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Aid Arrives at Arizona Hospital as Immigrants Dry Up

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Aid Arrives at Arizona Hospital as Immigrants Dry Up


Aid Arrives at Arizona Hospital as Immigrants Dry Up

Aid Arrives at Arizona Hospital as Immigrants Dry Up

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  • <iframe src="" width="100%" height="290" frameborder="0" scrolling="no" title="NPR embedded audio player">
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The Copper Queen Community Hospital in Bisbee, Ariz., was, until recently, a poster child for the crisis in social services along the U.S.-Mexico border. It was flooded with patients who couldn't pay — many of whom were illegal immigrants. Federal aid has arrived, just as the U.S. Border Patrol has slowed the flow of immigrants.


One charge frequently leveled by foes of undocumented workers is the cost federal, state, and local governments shoulder to provide health and education services. One hospital on the Arizona border, the Copper Queen Community Hospital, has been a dramatic example of the burden that border hospitals face.

The hospital in Bisbee, Arizona, is only five miles from Mexico. Here's what hospital CEO Jim Dickson said in an NPR interview a year and a half ago.

Mr. JIM DICKSON (CEO, Copper Queen Community Hospital, Bisbee, Arizona): On any given day we have 3,000 to 4,000 immigrants crossing the border here.

MONTAGNE: The hospital spent millions of dollars caring for that tide of sick or injured immigrants. Federal money is finally coming in to help, but now the hospital doesn't need it so much.

NPR's Ted Robbins explains.

TED ROBBINS reporting:

In 2004, Congress appropriated $1 billion in emergency aid to hospitals like the Copper Queen, in Bisbee. The hospital spent so much on things like emergency aid for border crossers it had to close its skilled nursing and maternity wards.

But the Copper Queen didn't get its first check until earlier this spring. CEO Jim Dickson.

Mr. DICKSON: I would--sure would have liked this two and a half years ago. It would have helped me defray some of my losses.

ROBBINS: Why did it take so long? Well, the government had to hire a private contractor to administer the program: Texas-based Trailblazer Health Enterprises. That company already handles some states' Medicare payments, but hospitals in other states like Arizona, had to set up entirely new billing systems.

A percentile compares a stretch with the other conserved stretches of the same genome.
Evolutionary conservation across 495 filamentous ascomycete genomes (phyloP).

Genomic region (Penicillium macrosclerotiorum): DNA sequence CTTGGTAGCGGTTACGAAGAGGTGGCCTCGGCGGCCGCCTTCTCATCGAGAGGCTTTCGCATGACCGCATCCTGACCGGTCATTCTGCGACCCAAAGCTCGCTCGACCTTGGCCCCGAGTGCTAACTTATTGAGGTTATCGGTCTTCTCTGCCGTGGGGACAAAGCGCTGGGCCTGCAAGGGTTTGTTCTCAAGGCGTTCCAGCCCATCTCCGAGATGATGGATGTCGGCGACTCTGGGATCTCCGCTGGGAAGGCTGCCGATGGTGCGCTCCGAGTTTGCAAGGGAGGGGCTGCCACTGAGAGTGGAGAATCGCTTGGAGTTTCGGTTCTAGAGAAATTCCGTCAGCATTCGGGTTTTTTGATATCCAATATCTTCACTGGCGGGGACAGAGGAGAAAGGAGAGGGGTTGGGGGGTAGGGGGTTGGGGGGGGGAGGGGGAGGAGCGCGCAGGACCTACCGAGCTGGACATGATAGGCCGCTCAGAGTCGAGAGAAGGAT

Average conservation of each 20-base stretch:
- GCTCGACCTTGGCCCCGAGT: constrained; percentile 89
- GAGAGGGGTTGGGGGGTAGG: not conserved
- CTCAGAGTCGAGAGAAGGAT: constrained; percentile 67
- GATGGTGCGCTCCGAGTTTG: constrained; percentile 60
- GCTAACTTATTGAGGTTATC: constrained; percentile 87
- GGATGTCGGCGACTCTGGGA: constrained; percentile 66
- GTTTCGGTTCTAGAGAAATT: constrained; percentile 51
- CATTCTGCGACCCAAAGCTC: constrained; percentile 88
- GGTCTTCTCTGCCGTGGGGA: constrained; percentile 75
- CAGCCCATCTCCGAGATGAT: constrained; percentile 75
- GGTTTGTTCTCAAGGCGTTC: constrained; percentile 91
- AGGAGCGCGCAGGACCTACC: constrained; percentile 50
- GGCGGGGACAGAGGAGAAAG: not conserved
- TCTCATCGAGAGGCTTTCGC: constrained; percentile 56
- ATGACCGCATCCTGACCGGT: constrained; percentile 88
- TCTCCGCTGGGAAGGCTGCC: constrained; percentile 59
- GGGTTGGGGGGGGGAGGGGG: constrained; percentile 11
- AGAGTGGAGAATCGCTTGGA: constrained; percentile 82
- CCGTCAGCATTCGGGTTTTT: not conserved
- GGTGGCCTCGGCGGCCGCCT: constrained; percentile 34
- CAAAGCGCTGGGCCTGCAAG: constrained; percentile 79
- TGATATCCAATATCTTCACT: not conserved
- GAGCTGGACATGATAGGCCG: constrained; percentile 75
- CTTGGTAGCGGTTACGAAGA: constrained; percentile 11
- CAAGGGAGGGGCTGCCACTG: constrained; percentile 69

Then, there was a controversy over paperwork. The government wanted hospitals to ask patients if they were in the country illegally. Many hospitals refused, saying patients who needed care would be too fearful to get it. The compromise is a federal form that tries to answer the question without really asking it.

Copper Queen's Jim Dickson.

Mr. DICKSON: It asked--the first question asked, is the patient eligible to enroll in Medicaid? Undocumented documentation. It's a conundrum; you can't do it. And then they ask, is the patient a Mexican citizen crossing the border? Attach a copy of the patient's DESP15I94. None of them have this. They're illegal immigrants.

ROBBINS: So how do you get paid?

Mr. DICKSON: We make a--we make an attempt, and we then document that we tried, and we put down, did not respond, does not have.

ROBBINS: A spokesperson for the Federal Centers for Medicare and Medicaid Services, the agency in charge of the money, says it's normal for a new program, even an emergency program, to take 27 months to make a first payment.

But finally, the money began arriving. And while a billion dollars seems like a lot, divided up between thousands of hospitals across the country, it's not. The Copper Queen's first reimbursement: $2,400 - one-fourth of what it asked for.

And now, the hospital doesn't need to ask for so much.

Mr. DICKSON: You look down at the border and now there's a fence about two miles long with lights every 50 yards, and so forth. It looks almost like a war zone.

ROBBINS: In the last year, a massive build-up of border patrol resources on this side, and Mexican government resources on the other side, have slowed the flow of crossers along this section of the border.

Mr. DICKSON: I would say we used to have at least one or two a day. Now we're down to none for two or three weeks. Am I happy? Absolutely. Is it myopic? Yes, because it's happening now over to some other hospital down the road.

(Soundbite of Emergency room traffic)

ROBBINS: Two hours down the road, at UMC--University Medical Center in Tucson.

Ms. BARBARA FELIX (Coordinator for International Patient Services, University Medical Center, Tucson, Arizona): I don't think it's any better. I--no, not at all. I think we see more people every year.

ROBBINS: Barbara Felix is UMC's coordinator for international patient services. She deals with all patients who are not U.S. citizens.

Ms. FELIX: You know, I saw 40-some patients last month. I mean, that's very high. Now, not all of these people were people that necessarily jumped over the fence. Some of them are people that have come in on their border crossing cards. Some of them are here legitimately, you know, and they become ill.

ROBBINS: As the only high-level trauma hospital in the region, UMC expects to write off $12 to $14 million in charity care for its fiscal year, ending in June.

Right now, no one knows exactly how much charity care goes to the undocumented, but as hospitals across the country submit the new paperwork, the true costs of healthcare for illegal immigrants may emerge.

Ted Robbins, NPR News, Tucson.

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